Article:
Mentoring … how important is it?

Throughout my time here it has been an interesting experience with mentors. It’s something I have greatly been touched by others here in the College of Business. It’s definitely a hard transition into Barsema Hall as a freshman not knowing anyone and only having two business classes throughout your entire freshman year. Two mentors that have stuck out to me over the past two years have been Zach Fiegel and Jacob Ferguson. Jake and Zach are students here at Northern Illinois University and have proven they are both leaders of the college and the university. Both Jake, Zach, and I have participated in multiple organizations, internships, consulting projects and even study abroad.

It’s the idea of being pushed to go outside your comfort zone…it’s something that not many people make you do. These two were great advocates in that I remember one day after my EPFE 201(Honors Literature) class, Jake asked me to stop by NIU CAUSE (a Social Entrepreneurship student organization) on that Tuesday night. After a few meetings I felt it was time to get involved so I started by joining the fundraising committee where I would go out and look for sponsors for our organization, ranging anywhere from Vietnamese restaurants to pizza places. I thank Jake to this day for helping me transition throughout CAUSE as well as Zach as the experience has made me who I am today.

Organizations for me relate directly to the workplace because you’re working in groups of people who come together from different backgrounds, all trying to solve a problem or reach one goal. Another example of this has been through Delta Sigma Pi where all of us are various business majors throughout the college. Our members range from freshman all the way to seniors. This becomes invaluable when our members give young members advice on classes, teachers and even certain internship contacts for summer internships. I feel this would be very useful for the freshman and sophomores who aren’t involved in student organizations as it greatly helps with study groups, advice on electives to take and even just when to take these classes.

In closing, with great mentoring we become great leaders and exemplify the college as a whole. Something to think about the next time you’re in the Barsema Atrium.

 

 

Appreciation and Mentoring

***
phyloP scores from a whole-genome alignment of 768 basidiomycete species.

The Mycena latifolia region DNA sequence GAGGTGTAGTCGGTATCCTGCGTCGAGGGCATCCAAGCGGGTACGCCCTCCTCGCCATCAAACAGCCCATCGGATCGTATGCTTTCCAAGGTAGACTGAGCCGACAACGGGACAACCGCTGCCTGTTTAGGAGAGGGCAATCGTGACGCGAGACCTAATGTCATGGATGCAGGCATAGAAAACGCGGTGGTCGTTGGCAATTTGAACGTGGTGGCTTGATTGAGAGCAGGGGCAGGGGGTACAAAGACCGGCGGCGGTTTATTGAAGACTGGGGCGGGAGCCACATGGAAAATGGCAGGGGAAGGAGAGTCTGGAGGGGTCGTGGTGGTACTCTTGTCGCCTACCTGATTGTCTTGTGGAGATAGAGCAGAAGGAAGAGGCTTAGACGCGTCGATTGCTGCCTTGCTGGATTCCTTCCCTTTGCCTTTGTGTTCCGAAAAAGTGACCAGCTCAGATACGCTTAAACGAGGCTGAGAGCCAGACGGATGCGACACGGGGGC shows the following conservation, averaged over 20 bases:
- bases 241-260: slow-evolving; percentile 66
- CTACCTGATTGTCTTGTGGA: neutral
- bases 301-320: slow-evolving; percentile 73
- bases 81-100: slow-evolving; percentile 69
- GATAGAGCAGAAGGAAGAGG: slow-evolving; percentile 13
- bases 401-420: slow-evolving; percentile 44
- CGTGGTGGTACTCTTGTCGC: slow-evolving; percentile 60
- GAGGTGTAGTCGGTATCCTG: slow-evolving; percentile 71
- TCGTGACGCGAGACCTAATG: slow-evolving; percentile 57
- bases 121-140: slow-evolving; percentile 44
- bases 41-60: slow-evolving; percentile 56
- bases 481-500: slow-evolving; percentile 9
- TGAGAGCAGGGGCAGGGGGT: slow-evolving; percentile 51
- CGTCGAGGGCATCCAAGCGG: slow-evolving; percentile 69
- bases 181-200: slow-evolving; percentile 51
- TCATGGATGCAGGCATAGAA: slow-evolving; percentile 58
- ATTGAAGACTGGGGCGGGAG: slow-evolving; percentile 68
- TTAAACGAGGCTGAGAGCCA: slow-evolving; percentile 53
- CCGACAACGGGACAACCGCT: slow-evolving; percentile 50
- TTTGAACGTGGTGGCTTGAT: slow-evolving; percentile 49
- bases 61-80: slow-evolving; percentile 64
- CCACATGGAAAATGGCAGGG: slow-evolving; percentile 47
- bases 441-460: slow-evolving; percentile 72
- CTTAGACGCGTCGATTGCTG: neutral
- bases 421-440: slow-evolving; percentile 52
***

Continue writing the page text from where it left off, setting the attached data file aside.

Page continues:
The other day I had someone hand me a thank you card with a long-winded verbal thanks for all the help I gave them in prepping them for their Advanced Professional Selling (MKTG 450) interview in order to be accepted into the course.

Now, I worked with several people, all for several hours in going over their cover letter, resume and the actual interview process. I wanted to make absolutely sure that they would be overly prepared in order to get accepted into the course. They were all appreciative of my efforts in helping them but one person stood out the most. The handwritten thank you note along with the sincere verbal thanks was fantastic.

I get nothing out of spending time with these people, it doesn’t help my grade, I don’t get any sort of extra credit or recognition. I do it because I enjoy mentoring someone and sharing my knowledge and experiences to help them achieve their own goals. I’ve always been taught how far a thank you letter or note goes but I had never actually received one for myself from someone. I can see why recruiters or managers enjoy getting thank you cards from applicants or employees. It does mean a great deal to an individual when its recognized by others that their time or resources are appreciated.

I do look forward to continuing my involvement with the College of Business after I graduate and specifically my programs/department. I’ll certainly get a lot of intrinsic satisfaction knowing I can influence, motivate, inspire or mentor someone along their journey through school and into a career path they’ll enjoy.

This is just the thought of the day for me, but to turn it into a lesson learned/passed along:

1) Show appreciation to others for their time, their help or other non-obligatory efforts. It certainly goes a long way.

2) Whether you’re in school or you graduated; take time to help others achieve their goals because whether you realize it or not, a lot of people took their time to help you achieve yours.